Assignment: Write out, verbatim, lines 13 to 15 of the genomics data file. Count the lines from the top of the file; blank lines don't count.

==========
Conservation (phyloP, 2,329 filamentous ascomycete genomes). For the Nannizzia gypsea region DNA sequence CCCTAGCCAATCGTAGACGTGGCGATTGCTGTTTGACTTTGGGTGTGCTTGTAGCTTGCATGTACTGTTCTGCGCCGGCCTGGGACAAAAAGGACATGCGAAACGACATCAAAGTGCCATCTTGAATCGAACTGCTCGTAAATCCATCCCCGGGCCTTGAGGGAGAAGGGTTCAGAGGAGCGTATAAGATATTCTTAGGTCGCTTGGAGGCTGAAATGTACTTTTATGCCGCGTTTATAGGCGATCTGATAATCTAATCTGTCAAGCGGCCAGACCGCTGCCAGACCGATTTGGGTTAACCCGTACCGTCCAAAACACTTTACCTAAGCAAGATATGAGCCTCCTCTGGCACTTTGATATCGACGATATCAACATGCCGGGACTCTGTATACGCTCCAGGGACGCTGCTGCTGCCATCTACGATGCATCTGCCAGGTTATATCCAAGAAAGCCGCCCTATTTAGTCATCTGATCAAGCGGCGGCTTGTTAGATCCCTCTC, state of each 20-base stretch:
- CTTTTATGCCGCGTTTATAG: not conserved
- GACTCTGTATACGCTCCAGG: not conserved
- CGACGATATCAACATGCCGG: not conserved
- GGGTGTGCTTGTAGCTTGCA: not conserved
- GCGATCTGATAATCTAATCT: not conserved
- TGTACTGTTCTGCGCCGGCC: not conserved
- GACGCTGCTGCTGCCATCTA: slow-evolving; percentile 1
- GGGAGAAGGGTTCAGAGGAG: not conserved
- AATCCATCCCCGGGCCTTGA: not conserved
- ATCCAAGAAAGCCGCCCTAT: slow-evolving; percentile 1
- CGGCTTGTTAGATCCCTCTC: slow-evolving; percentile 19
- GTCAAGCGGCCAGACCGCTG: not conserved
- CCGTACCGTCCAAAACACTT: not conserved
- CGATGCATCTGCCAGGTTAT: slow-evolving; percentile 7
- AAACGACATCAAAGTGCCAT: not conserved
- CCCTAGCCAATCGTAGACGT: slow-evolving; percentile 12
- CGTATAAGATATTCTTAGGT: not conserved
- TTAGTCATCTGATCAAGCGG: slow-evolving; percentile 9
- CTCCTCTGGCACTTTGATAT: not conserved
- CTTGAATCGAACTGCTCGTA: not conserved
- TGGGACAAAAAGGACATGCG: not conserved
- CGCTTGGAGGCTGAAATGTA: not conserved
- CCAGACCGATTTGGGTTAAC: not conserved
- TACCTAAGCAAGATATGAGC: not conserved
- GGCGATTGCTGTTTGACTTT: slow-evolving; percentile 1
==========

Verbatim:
- GTCAAGCGGCCAGACCGCTG: not conserved
- CCGTACCGTCCAAAACACTT: not conserved
- CGATGCATCTGCCAGGTTAT: slow-evolving; percentile 7